On Ads, GOP Spends 40% More Than Democrats
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WASHINGTON — The images are searing, violent. Smoke and flames pouring from the World Trade Center towers. Bullets ripping through military protective vests.The scenes are from this year’s campaign ad wars, waged outside the control of candidates or political parties.
Heading into the final weeks before the November 7 elections, independent advocacy groups, many financed by a few wealthy donors, are spending millions on ads in some of the most contested states and congressional districts.
Between January 1 and September 26, Republican-leaning groups spent $13.8 million on advertising while advertising on behalf of Democrats totaled $6.3 million, according to the Campaign Media Analysis Group.Throw in the advertising the political parties are paying for, and the Republicans have spent $5 on ads for every $3 spent by Democrats.
That is a significant reversal from 2004, when Democratic groups outnumbered and outspent Republican organizations. Now, some Democratic officials are wondering when their deep-pocketed liberal allies will step in to help.
“If it’s there, I haven’t seen it,” said Rep.Rahm Emanuel, the Illinois Democrat who heads the Democratic Congressional Campaign Committee.”I can’t tell you what happened from ’04 to ’06 and why some decided either not to participate in this election or not be at the same level.”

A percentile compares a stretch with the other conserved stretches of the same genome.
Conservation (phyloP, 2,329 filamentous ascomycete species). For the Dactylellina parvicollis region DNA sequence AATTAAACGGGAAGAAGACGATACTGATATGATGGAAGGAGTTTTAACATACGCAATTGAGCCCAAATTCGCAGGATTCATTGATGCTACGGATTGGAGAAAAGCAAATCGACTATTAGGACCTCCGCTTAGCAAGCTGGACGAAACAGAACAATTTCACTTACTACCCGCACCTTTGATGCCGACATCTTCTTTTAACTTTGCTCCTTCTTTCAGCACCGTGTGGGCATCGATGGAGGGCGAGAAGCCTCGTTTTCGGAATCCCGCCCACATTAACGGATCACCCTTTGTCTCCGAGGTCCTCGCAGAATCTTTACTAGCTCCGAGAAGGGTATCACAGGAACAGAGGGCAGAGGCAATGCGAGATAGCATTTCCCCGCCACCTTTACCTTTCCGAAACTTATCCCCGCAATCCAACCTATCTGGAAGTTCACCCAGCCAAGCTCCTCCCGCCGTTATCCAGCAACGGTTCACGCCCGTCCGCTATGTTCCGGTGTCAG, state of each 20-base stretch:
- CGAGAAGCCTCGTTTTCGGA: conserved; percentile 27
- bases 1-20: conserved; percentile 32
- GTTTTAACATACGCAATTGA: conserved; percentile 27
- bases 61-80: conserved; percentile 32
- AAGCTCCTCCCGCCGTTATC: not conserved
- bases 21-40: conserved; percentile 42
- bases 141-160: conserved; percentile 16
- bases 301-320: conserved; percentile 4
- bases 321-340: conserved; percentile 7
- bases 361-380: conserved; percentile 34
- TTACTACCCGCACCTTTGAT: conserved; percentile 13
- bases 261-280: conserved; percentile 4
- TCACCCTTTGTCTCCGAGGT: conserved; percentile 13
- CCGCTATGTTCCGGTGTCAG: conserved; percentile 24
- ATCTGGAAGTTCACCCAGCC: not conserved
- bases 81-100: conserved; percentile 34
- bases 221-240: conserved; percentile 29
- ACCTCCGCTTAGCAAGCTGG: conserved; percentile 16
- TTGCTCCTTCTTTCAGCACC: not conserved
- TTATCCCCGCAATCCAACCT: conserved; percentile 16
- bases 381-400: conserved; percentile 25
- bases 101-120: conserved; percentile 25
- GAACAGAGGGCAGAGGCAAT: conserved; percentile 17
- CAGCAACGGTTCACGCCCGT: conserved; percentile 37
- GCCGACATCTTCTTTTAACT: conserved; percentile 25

As election day nears, television viewers have been introduced to Republicanoriented groups with names such a Progress for America, Softer Voices and the Economic Freedom Fund. Their benefactors include Univision founder Andrew Perenchio; a conservative philanthropist, John Templeton Jr. of Bryn Mawr, Pa.; a former manager of the Brandywine mutual funds, Foster Friess, and the Texas builder who helped finance the Swift Boat Veterans for Truth that attacked Senator Kerry’s Vietnam record during the 2004 presidential race, Bob Perry.Progress for America is credited with helping President Bush’s re-election with a powerful ad evoking the September 11, 2001, attacks. The GOP-leaning group now is running ads in Missouri and Ohio that support the war in Iraq.
The Economic Freedom Fund, bankrolled by Perry, is running ads in congressional districts in Iowa, Indiana, Georgia, and West Virginia.
SofterVoices, backed by Messrs.Friess and Templeton, has spent $850,000 in an ad campaign in Pennsylvania on behalf of Senator Santorum, a Republican who is running behind Democrat Bob Casey.
So far, most of the Democratic advertising help has come from MoveOn.org, a liberal group has been raising smaller contributions as a federally regulated political action committee. MoveOn spent most of its advertising money in March, targeting congressional districts that were not yet considered vulnerable for Republicans but have since become competitive. Right now, MoveOn is only advertising in two New York congressional districts and one in New Hampshire.
Democrats have gotten help from VoteVets, a PAC formed by military veterans who are critical of the Iraq war. The group is focusing on Mr. Santorum and Senators Allen of Virginia and Burns of Montana, both Republicans.